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The Institute of Texan Cultures is on the UTSA HemisFair Park Campus, 801 E. Durango Blvd., a short distance from the Alamo and the River Walk. Hours are 9 a.m.-5 p.m., Monday-Saturday; noon-5 p.m. Sunday. Admission is $8 for adults (ages 12-64); $7 for seniors (ages 65+); $6 for children (ages 3-11); and free with membership, UTSA or Alamo Colleges identification. For more information, call (210) 458-2300 or visit the Institute of Texan Cultures Web site.

The 182,000-square-foot complex features 65,000 square feet of interactive exhibits and displays that tell the stories of Texans. The institute develops quality, accessible resources for educators and lifelong learners, striving to expand the community's awareness and appreciation of Texas through exhibits, programs and special events.

 

 

Did You Know?

For acclaimed UTSA writer, poetry rhymes with life

Robert Penn Warren said: “How do poems grow? They grow out of your life.” That is certainly true for Carmen Tafolla. An associate professor of practice with the UTSA College of Education and Human Development, Tafolla has authored more than 20 acclaimed books of poetry and prose, including "The Holy Tortilla and a Pot of Beans." It won the Tom´s Rivera Children’s Book Award in 2009.

Tafolla is a San Antonio native who grew up on the West Side. Attending a private high school, she realized that the literature did not positively portray her community or the people who lived there. She determined to change that in her writing. In published works for both adults and children — more than 200 anthologies, magazines, journals, textbooks and readers in four languages — Tafolla reflects on the rich Mexican-American culture of San Antonio in which she grew up.

Did you know? Tafolla was San Antonio's first Poet Laureate, from 2012 to 2014, and currently serves as the Poet Laureate of Texas.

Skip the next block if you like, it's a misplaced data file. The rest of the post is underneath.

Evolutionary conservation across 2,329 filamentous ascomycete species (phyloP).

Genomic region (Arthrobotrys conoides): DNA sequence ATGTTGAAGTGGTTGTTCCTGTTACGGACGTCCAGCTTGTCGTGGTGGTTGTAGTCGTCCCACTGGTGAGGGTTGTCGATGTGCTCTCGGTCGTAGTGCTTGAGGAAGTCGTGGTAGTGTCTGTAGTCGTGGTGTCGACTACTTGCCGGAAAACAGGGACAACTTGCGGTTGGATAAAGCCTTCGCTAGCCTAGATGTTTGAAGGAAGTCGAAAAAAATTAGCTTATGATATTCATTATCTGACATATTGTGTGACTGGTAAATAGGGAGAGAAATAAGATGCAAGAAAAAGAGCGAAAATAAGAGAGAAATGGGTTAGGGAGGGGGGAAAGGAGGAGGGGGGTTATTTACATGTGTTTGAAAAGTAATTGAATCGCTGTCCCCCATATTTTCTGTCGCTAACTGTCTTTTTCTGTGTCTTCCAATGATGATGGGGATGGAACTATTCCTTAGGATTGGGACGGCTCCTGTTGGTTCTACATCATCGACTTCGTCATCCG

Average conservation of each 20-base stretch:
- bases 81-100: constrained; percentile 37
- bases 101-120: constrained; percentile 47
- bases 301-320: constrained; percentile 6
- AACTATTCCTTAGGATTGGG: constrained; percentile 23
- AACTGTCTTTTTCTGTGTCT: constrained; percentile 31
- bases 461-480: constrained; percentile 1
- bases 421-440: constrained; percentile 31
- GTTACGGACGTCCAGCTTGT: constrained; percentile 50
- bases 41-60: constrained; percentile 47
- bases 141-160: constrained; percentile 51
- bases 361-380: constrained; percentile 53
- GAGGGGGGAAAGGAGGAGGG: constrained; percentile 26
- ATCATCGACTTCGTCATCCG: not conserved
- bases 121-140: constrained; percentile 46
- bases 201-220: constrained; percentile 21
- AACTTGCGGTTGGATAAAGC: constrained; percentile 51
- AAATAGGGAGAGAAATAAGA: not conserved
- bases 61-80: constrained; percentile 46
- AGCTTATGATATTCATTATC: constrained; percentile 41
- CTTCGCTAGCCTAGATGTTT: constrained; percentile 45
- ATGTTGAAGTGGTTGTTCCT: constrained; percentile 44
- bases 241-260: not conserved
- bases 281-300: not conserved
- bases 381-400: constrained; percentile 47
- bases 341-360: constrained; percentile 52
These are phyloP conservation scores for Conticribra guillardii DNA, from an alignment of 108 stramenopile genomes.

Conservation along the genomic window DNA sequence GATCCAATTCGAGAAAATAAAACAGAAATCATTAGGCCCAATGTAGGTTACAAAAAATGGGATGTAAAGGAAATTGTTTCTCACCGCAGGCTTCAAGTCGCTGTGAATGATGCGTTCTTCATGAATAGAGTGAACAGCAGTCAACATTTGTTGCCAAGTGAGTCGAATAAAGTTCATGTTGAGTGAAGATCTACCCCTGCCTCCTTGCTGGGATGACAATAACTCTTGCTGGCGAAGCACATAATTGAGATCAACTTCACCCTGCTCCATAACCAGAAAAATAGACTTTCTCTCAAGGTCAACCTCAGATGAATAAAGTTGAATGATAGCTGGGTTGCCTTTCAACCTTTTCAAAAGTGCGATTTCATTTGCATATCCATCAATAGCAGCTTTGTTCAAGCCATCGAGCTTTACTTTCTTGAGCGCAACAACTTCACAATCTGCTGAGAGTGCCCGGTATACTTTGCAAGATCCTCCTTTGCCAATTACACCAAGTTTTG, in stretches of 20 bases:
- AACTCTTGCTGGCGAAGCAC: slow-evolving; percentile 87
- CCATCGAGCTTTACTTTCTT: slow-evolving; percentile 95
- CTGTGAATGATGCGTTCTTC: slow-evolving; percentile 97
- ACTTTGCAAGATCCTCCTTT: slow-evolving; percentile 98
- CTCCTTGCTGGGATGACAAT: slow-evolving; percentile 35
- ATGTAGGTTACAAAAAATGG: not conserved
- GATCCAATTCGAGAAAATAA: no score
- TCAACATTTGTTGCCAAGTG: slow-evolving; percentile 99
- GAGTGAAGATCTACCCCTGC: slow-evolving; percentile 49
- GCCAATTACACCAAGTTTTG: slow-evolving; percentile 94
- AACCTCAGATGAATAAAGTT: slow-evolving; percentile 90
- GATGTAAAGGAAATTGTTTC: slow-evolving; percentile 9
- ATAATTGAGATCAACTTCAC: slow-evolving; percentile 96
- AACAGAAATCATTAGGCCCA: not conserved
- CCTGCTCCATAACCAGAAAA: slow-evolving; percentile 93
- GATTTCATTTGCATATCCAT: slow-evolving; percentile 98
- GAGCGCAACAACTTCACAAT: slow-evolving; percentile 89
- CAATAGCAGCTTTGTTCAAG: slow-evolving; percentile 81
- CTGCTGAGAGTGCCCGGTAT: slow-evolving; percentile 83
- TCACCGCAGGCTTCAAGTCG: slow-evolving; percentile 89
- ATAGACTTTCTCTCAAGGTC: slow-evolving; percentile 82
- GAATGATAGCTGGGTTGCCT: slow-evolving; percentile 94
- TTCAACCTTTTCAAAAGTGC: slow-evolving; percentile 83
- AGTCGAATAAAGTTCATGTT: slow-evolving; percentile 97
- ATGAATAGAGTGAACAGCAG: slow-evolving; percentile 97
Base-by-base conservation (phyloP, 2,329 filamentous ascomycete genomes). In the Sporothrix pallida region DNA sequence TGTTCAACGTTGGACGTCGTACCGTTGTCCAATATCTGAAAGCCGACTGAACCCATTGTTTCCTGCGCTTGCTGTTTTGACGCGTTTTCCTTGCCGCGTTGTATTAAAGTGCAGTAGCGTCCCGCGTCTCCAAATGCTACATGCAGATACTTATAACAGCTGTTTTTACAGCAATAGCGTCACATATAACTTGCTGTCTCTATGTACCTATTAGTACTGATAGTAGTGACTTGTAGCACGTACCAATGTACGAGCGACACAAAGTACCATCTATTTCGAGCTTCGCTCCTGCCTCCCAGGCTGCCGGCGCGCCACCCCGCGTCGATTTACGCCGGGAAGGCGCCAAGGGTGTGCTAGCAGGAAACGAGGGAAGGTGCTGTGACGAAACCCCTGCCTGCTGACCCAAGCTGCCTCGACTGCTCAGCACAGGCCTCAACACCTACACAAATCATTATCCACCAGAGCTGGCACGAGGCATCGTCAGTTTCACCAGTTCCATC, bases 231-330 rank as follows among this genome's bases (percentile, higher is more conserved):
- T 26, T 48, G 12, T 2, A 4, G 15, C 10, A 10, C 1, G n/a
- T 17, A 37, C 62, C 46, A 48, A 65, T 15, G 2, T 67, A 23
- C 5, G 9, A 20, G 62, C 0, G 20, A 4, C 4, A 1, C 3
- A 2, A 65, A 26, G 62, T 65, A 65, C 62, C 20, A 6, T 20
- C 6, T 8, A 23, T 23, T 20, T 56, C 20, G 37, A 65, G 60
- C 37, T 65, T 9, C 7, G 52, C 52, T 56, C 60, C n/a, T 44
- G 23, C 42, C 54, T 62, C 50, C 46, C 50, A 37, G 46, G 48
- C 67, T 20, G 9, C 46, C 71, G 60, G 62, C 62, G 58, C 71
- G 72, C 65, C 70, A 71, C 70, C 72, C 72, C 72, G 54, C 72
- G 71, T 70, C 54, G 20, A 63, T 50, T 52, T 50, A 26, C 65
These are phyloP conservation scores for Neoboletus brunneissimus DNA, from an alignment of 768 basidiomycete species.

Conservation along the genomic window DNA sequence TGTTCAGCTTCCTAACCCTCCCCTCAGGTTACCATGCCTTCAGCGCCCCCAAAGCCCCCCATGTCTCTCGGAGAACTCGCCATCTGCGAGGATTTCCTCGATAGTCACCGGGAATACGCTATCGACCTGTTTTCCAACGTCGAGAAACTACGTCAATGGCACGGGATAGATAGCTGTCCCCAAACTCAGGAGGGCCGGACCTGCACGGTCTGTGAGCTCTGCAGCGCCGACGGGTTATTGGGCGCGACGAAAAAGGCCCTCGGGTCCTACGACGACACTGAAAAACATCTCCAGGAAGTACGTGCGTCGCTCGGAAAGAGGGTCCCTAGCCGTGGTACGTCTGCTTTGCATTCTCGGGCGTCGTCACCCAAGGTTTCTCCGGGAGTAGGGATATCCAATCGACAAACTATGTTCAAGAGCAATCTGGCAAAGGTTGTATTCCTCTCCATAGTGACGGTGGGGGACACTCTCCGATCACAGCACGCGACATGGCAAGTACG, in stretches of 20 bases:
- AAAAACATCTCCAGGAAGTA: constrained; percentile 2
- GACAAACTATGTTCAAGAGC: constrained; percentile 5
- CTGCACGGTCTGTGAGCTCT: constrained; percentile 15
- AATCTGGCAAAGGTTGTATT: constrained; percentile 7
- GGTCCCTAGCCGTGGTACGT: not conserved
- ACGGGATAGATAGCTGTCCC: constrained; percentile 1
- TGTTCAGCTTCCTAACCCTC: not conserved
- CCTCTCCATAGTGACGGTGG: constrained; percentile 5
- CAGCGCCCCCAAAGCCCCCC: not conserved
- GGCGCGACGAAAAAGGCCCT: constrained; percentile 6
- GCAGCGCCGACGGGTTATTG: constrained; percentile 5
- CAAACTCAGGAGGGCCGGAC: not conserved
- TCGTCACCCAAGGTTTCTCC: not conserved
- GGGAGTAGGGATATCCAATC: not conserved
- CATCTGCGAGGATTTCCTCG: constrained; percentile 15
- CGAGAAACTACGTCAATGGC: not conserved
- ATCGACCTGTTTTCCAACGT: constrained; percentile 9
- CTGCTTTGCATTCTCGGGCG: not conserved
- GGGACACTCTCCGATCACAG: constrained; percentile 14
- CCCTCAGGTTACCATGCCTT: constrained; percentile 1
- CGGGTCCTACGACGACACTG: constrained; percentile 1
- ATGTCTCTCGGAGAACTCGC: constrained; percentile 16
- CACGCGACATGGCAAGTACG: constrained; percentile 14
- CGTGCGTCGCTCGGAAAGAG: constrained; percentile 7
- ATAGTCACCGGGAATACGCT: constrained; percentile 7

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Aug. 4, 6 - 8 p.m.

Free Teacher Tuesday: Los Tejanos Workshop

Discover resources and strategies for teaching Tejano history and culture and get a special educator's tour of the new long-term exhibit, Los Tejanos.
Institute of Texan Cultures, 801 E. Cesar E. Chavez Blvd.

Aug. 6, 5 - 7 p.m.; 9 a.m. - 3:30 p.m.

6th Annual Texas Higher Education Symposium

This annual symposium is an opportunity to discuss Texas higher education issues and trends with Texas higher education scholars, state and local government officials, students, and campus and local community members.
Downtown Campus

Aug. 9, 12 - 5 p.m.

Vaquerocation 2015

This cowboy-themed programming, offered in conjunction with Our Kids Magazine's Kidcation Week, gives families the opportunity to visit with cowboy docents, enjoy readings and visit activity tables.
Institute of Texan Cultures, 801 E. Cesar E. Chavez Blvd.

Aug. 17, 11:30 p.m.

Midnight Light

Join President Ricardo Romo, The Spirit of San Antonio Marching Band, students, faculty and staff to light the monument at the Main Campus entrance at the stroke of midnight.
John Peace Boulevard Entrance, Main Campus

Aug. 18, 11 a.m. - 1 p.m.

President's BBQ on the Plaza

Join university President Ricardo Romo on the Bill Miller Plaza for his annual free BBQ lunch.
Bill Miller Plaza, Downtown Campus

Aug. 18, 5:30 p.m. - 7:30 p.m.

President's BBQ on the Lawn

Join university President Ricardo Romo on the Convocation Center lawn for his annual free BBQ lunch.
Convocation Center East Lawn, Main Campus

Aug. 22, 6 p.m.

UTSA Alumni Gala

The UTSA Alumni Association hosts this annual gala honoring the Alumna of the Year, Alumnus of the Year and the Alumnus of the Year Lifetime Achievement award winners.
Hyatt Regency Hill Country Resort & Spa, 9800 Hyatt Resort Dr.